Now that she's raising her kids in Philadelphia, she sees stark differences between her school experience and theirs.
"A lot of schools didn't have art, didn't have music, and if they did, [the] instruments were broken," says Walker.
She also points to major problems with school buildings and infrastructure at her kids' elementary school.
"They didn't have air conditioning," says Walker. "They had overcrowding."
The Philadelphia Inquirer reports that one school in the city was forced to go to virtual learning for the first four days of school in August due to problems with an ongoing construction project that left the school with "exposed damaged asbestos, thick layers of dust, and a lack of adequate indoor bathrooms."
Walker, who is white, says the population at her kids' elementary school was about 90 percent children of color with the vast majority being Black.
Now her kids attend a magnet school with a disproportionately white student body.
"That goes back to access and wealth and privilege and how those shake down on color lines," says Walker, who has joined her school's elected advisory committee in the hopes of finding ways to increase equity for students district-wide.
Irvin Scott is a senior lecturer at the Harvard Graduate School of Education. He's also a former urban high school teacher and principal. He says parents in a position of privilege have an important role to play in ensuring our nation's schools become more equitable.
"Oftentimes, it requires those individuals to understand that my kids have privileges that other kids don't have, and if I'm okay with that, then that's a problem," says Scott. "If I'm not okay with that, then I have to understand what could possibly be done to change that?"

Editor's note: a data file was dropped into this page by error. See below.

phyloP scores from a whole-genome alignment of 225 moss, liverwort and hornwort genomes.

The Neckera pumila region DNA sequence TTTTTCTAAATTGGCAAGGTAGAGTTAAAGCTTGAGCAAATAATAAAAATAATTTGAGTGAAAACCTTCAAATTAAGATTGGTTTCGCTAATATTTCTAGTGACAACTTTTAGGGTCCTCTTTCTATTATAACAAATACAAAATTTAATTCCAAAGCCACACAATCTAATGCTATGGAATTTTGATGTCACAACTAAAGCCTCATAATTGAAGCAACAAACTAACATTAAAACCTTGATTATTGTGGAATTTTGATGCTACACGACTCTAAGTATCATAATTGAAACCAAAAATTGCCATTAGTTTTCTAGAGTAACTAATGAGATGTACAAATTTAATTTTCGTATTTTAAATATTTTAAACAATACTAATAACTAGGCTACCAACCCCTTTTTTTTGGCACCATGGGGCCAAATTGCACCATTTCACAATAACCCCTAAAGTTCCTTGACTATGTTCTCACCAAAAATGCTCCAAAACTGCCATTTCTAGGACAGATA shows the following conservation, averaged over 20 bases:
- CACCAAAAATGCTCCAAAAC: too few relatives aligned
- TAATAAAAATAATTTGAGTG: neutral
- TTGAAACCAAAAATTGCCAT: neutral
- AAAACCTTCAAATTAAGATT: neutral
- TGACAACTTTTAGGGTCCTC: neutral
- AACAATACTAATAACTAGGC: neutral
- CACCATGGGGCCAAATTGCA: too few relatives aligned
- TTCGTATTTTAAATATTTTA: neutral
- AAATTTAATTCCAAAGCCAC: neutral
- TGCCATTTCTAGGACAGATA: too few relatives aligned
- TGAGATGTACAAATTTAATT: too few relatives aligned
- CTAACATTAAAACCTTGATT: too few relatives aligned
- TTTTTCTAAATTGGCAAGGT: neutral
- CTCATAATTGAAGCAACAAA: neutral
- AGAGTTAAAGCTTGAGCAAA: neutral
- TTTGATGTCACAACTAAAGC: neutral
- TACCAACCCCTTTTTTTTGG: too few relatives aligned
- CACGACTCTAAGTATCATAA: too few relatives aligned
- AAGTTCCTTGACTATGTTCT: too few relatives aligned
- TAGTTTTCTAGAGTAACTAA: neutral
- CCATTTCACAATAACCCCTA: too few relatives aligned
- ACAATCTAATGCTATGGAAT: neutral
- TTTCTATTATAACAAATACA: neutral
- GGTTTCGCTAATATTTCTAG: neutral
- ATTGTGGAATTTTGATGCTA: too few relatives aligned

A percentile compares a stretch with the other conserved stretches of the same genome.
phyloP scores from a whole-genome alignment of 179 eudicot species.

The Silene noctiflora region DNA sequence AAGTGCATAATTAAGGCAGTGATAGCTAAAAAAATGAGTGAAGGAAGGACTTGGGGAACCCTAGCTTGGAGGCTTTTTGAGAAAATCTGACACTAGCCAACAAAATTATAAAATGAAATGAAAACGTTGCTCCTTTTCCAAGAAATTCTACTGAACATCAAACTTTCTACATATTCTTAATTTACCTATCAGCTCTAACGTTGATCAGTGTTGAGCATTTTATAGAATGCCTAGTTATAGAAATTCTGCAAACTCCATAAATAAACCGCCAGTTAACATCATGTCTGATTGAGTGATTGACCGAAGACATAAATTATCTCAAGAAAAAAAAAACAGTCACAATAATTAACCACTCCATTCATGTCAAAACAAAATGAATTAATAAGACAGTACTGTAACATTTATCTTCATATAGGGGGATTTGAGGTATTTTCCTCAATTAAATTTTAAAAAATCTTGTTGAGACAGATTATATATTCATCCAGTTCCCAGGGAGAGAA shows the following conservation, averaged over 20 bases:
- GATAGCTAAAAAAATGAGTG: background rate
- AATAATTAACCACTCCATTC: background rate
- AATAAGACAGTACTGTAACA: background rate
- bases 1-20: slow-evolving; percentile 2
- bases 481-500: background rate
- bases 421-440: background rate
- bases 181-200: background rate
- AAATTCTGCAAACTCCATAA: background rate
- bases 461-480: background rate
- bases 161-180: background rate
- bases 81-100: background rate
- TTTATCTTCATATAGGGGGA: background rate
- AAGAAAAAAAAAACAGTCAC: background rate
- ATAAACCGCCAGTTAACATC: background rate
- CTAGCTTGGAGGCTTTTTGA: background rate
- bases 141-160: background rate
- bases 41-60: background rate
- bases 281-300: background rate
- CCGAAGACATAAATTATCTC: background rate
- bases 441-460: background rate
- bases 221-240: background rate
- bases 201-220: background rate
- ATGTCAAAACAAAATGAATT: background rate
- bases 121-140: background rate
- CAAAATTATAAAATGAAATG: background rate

Scott, who holds a doctorate in education leadership from Harvard, says doing research and asking questions is a great place to start. He suggests parents ask about the demographics of their child's school and about how various groups are faring academically. If they notice disparities, they should speak out to effect change. He suggests the understand-question-advocacy model.
"That is fundamentally what parents do for their kids," says Scott. "Families who are privileged, they seek to understand what's happening for their kids. If they don't like it, they question, and if they don't get the answer, then they advocate for certain things. If more parents did that basic thing for children who didn't look like their children, we'd get a lot further in equity across the country."
Some experts suggest these parents may want to direct their advocacy beyond their child's school, district, or even state. It may take a federal response to achieve true equity in school funding.